License

    This is an open access article distributed under the terms of the Creative Commons Attribution License, which permits unrestricted use, distribution, and reproduction in any medium, provided the original author and source are credited.

Abstract

Objectives

The Personal Health Management Study (PHMS) is an assessment of the effect of a voluntary employee-facing health initiative using a commercially-available wearable device implemented among 565 employees of Boehringer Ingelheim Pharmaceuticals, Inc. The results of the initiative on physical activity (measured as steps) and sleep is reported.

Methods

This was a 12-month, prospective, single-cohort intervention study using a wearable activity-measuring device tracking steps and sleep (entire study period) and a system of health-promoting incentives (first nine months of study period). The findings from the first nine study months are reported.

Results

The mixed model repeated measures approach was used to analyze the data. There was no significant difference in steps between the first month (7915.6 mean steps per person per day) and the last month (7853.4 mean steps per person per day) of the intervention. However, there was a seasonal decline in steps during the intervention period from fall to winter, followed by an increase in steps from winter to spring. In contrast, sleep tended to increase steadily throughout the study period, and the number of hours slept during the last month (7.52 mean hours per person per day) of the intervention was significantly greater than the number of hours slept during the first month (7.16 mean hours per person per day).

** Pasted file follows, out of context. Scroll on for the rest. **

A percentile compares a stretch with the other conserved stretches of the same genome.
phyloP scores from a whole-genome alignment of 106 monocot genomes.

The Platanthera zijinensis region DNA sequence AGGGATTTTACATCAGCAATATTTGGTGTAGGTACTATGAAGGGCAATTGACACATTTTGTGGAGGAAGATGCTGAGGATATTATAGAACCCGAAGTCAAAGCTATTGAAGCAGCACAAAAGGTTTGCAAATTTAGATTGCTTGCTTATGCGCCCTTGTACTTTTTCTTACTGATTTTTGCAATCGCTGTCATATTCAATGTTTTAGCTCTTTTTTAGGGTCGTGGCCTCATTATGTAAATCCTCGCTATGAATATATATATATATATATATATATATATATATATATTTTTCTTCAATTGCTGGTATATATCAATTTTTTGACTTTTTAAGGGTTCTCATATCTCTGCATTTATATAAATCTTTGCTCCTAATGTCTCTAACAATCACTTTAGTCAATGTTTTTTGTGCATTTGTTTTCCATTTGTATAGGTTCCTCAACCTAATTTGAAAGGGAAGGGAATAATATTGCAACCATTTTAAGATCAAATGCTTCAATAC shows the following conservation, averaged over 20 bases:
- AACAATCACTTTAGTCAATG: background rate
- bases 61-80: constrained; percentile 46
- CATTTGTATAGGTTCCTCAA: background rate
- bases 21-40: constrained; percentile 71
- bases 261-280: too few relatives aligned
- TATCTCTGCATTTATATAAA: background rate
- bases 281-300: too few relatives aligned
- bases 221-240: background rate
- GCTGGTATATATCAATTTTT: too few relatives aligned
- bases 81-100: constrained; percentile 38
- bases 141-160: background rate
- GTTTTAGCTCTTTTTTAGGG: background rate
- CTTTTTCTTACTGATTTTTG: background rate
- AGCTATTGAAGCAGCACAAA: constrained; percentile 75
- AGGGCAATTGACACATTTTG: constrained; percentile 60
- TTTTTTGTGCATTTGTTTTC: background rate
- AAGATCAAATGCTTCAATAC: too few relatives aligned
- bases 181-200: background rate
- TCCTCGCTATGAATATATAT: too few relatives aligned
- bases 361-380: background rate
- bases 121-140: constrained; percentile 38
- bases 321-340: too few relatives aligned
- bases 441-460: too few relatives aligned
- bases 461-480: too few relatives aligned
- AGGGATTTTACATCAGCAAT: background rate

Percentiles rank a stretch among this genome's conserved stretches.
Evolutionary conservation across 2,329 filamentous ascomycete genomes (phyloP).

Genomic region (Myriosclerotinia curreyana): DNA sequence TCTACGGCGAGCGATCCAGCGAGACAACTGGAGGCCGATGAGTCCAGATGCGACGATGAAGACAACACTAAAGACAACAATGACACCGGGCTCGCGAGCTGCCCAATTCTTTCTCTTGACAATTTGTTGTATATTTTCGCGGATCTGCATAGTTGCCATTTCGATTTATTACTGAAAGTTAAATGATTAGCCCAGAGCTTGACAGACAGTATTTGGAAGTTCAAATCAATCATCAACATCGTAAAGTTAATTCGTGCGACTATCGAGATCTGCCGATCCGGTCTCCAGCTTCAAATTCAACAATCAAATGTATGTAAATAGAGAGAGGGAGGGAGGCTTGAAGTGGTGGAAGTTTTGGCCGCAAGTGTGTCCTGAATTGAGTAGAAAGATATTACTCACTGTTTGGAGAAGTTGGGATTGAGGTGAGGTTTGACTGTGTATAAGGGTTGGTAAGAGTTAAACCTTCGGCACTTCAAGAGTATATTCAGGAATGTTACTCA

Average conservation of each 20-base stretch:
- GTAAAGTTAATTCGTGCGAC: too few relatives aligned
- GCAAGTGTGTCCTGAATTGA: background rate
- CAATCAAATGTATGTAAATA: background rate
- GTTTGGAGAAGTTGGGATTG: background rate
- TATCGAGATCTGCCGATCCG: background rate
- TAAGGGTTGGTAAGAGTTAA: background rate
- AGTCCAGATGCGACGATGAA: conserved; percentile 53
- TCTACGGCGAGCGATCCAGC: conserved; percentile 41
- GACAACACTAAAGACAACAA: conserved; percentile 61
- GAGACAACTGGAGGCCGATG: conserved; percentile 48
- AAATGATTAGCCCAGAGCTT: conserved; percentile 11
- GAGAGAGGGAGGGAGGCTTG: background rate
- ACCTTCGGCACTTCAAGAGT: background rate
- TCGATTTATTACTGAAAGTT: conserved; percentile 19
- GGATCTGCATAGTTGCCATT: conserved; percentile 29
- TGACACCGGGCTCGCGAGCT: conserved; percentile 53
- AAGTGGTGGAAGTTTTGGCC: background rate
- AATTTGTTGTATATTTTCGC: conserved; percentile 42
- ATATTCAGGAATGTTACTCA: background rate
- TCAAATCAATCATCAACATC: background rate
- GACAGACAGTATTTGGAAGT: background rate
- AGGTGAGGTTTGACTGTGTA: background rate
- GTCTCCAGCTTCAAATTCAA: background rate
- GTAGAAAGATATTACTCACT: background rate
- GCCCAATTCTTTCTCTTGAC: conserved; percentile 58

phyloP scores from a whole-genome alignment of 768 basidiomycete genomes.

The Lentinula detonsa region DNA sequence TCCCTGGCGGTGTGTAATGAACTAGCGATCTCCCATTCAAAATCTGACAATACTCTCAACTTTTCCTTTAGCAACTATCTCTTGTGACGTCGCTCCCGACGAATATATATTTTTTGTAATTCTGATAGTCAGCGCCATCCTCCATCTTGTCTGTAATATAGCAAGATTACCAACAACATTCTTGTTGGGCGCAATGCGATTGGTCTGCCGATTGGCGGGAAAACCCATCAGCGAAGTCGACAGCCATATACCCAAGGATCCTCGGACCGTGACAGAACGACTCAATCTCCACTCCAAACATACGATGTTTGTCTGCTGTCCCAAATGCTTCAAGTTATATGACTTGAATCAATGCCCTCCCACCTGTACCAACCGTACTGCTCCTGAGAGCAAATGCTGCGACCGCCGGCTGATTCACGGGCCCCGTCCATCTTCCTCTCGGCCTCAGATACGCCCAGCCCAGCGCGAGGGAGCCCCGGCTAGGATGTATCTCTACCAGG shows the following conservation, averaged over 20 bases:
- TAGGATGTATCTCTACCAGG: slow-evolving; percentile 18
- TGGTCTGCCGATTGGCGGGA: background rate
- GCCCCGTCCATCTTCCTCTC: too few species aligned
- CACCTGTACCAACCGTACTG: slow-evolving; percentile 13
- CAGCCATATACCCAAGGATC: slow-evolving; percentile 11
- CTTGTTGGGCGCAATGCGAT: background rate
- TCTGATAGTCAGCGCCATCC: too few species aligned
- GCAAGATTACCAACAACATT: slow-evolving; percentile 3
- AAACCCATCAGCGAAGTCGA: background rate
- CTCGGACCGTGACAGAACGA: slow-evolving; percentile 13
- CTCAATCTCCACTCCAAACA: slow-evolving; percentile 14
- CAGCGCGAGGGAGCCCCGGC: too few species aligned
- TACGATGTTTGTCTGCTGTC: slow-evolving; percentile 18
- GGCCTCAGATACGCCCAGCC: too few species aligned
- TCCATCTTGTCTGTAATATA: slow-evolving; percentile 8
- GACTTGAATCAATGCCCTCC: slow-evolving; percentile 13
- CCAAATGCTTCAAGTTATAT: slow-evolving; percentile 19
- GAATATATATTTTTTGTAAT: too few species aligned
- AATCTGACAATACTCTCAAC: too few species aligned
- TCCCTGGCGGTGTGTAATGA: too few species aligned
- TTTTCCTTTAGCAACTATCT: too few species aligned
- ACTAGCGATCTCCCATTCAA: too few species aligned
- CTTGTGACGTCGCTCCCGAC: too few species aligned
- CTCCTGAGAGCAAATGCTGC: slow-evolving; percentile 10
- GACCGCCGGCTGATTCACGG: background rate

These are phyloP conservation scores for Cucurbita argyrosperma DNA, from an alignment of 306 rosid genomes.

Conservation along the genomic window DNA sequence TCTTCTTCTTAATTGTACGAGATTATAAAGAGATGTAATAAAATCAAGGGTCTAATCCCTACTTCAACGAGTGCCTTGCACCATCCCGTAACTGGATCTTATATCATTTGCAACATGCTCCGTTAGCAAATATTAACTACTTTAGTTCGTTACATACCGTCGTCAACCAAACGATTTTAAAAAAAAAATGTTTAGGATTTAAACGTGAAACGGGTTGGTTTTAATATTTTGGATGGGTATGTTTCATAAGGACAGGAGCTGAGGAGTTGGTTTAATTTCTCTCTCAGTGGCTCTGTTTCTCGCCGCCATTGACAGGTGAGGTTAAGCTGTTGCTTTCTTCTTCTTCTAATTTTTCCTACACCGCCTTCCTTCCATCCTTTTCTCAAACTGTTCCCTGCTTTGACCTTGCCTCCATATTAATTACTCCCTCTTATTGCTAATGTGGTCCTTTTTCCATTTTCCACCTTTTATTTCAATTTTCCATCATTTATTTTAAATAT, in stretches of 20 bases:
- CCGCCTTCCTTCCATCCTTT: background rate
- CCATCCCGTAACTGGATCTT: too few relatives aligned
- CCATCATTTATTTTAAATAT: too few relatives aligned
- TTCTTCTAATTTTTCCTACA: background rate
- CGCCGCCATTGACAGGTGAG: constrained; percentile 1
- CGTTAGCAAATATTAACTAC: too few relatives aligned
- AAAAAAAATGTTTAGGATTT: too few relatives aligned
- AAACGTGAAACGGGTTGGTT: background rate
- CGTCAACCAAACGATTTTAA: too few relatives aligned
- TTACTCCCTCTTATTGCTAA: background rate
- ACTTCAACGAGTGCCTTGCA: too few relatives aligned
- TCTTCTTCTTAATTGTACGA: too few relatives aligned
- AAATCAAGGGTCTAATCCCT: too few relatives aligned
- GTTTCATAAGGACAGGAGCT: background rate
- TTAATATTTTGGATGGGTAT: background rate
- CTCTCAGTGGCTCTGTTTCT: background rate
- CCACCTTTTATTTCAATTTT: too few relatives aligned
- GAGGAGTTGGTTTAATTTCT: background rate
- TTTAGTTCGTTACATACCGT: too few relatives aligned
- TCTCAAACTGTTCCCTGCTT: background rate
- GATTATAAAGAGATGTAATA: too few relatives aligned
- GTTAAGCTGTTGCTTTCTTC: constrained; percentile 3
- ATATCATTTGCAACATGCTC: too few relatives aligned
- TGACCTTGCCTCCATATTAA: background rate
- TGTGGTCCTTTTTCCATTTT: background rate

Conclusions

The impact of the initiative on physical activity and sleep differed over the period of time studied. While physical activity did not change between the first and last month of the intervention, the number of hours slept per night increased significantly. Although seasonal changes and study-device habituation may explain the pattern of change in physical activity, further evaluation is required to clarify the reasons underlying the difference in the impact of the initiative on the dynamics of steps and sleep.



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Olga Crowley

Innovation Research, Healthcare Innovation and Technology Lab, Inc.

Laura Pugliese

Innovation Research, Healthcare Innovation and Technology Lab, Inc.

For correspondence:
author@hitlab.org

Stan Kachnowski, Ph.D., Professor

Department of Management Studies, Indian Institute of Technology - New Delhi

Olga Crowley

Innovation Research, Healthcare Innovation and Technology Lab, Inc.

Laura Pugliese

Innovation Research, Healthcare Innovation and Technology Lab, Inc.

For correspondence:
author@hitlab.org

Stan Kachnowski, Ph.D., Professor

Department of Management Studies, Indian Institute of Technology - New Delhi